Looking Over Dungeon Delve: Temple of the Four Winds
Every priest in the city dreamed dark premonitions about a forgotten temple, unaware that some crazy cultists are working on releasing the dragon bound there.
Mass dreams are pretty cool, even if these particular dreams seem lamer than anything involved Freddy Krueger or Death-13. It also begs for greater context, both in terms of why every priest is having the same dream despite presumably following different faiths and who the cultists were who trapped the dragon in the temple in the first place.
The third and fourth ideas for expanding the adventure suggest adding more content below the well, which isn’t an obvious thing to think of. Added bonus for not restricting that extra content to a single encounter.
The fifth idea for expanding the adventure suggests possible consequences if the dragon escapes from the climactic encounter.
The guardian having an order to destroy its control amulet if its possessor dies is actually pretty neat, even if the likeliest reason that was included in the text was to prevent the players from controlling it.
The hunters having lightning-based breath attacks is nice foreshadowing for the dragon itself.
Having a note in area 1 to help solve the puzzle in area 3 is a nice touch.
While having a key that is split into two pieces can come off as too gamist, I like it as an extra security measure (though I’d also be willing to roll with the PCs improvising the second half of the key if they find only one piece).
As ever, I’m a sucker for valuable gems being used as eyes in artwork.
It’s welcome to see a retreat condition on the climactic creature (something that I think came up only in Deceitful Descent, which was also written by Moore).
It’s rather nice of the lever puzzle to provide benefits to the party for each step towards its solution, and that makes sense from a simulationist perspective, too.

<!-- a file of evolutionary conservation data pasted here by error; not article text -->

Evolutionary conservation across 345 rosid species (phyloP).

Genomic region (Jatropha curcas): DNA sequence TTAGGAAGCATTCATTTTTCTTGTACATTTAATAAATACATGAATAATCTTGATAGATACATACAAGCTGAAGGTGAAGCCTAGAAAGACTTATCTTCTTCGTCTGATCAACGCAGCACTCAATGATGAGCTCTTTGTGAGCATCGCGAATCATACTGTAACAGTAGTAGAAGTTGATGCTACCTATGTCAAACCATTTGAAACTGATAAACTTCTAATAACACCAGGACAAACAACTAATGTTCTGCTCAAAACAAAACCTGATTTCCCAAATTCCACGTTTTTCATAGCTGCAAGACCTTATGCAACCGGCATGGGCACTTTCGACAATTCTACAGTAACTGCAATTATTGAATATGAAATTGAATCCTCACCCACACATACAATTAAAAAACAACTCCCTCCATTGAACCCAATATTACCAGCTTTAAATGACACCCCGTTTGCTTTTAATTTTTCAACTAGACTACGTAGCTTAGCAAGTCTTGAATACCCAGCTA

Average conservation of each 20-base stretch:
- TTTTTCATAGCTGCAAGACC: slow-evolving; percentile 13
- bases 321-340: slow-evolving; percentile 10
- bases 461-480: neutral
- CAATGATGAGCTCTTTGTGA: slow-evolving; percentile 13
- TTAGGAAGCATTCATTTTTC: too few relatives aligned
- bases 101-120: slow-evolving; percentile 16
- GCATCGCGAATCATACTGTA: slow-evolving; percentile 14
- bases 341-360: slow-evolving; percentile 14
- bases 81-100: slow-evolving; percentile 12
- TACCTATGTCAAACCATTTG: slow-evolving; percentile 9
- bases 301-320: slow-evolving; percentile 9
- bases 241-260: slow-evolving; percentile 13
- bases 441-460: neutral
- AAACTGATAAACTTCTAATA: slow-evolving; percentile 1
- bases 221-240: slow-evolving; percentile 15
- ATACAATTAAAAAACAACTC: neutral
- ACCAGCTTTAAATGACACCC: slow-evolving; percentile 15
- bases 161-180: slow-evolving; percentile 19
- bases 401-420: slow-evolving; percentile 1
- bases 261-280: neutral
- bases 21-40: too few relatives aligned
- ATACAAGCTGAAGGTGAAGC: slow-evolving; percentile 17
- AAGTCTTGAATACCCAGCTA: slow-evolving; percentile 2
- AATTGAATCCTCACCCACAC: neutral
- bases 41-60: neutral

This should go without saying, but rumors of the crazy dreams won’t do much good unless the PCs have a way of learning where to find the forgotten temple.
It’s a nice touch that area 1 shows NPCs doing more than waiting around for the PCs to show up, but if the adventure is being used in a way where the party could arrive at the temple before the cultists, it’ll need some adjusting.
The hunters’ hunter’s stride ability promotes spreading damage, which is an odd design choice, and its secondary effect is a strange bit of tedious bookkeeping. They have enough other things going on to justify getting rid of it.
The dragon should be using minor actions to move levers down whenever convenient, since it has no ability in its stat block keyed as a minor action.
There’s no explanation of what happens if the levers are moved up in an incorrect order. I’d have that lever and any others in the up-position reset to the down-position at the end of the round.
The first two ideas for expanding the adventure are just an extra encounter.
While mentioning the heights of the altar and the sarcophagus in area 1 implies how much cover they can provide, it’s surprising that that wasn’t defined explicitly as it is in pretty much every other similar entry in the book.
What’s the point of the death knight having an aura if there are no creatures who that aura can affect? Given that the text points out the aura’s uselessness, it’s baffling why it was ever included.
The wights’ death wail makes no sense narratively, at least as far as I can imagine.
The bonus to-hit from releasing “a tiny fraction of trapped soul” from the mummified corpses is bizarre.
Why does the boxed text in area 3 contain a portion in parenthesis? Is that not supposed to be read aloud?
Seeing “these 100-foot-tall pillars are indestructible” is a sure way to raise my hackles.
This adventure is easy to overlook at first as just another simple temple with a dragon at the end, but it’s actually rather well-designed. The encounters are each very distinct and have a clear sense of escalation, going from a straightforward brawl to a delayed ambush to a powerful single entity supported by a trap/puzzle. The hook provides multiple invitations for tying in with greater context. The creatures are easily reskinnable and/or replaceable (even the dragon, though whatever is at the end should be capable of flight for the room to make sense). The two puzzles (the broken key and the lever puzzle) add some additional variety to break up the flow while still being reasonable to force through without the expected solution methods.
All in all, for an official 4E product, this is about as good as it gets. Maybe the lack of a surprise at the end would be a letdown for some, but I can’t think of my players ever being disappointed with a big dragon fight to cap off an adventure that they were led to believe would be about fighting a big dragon.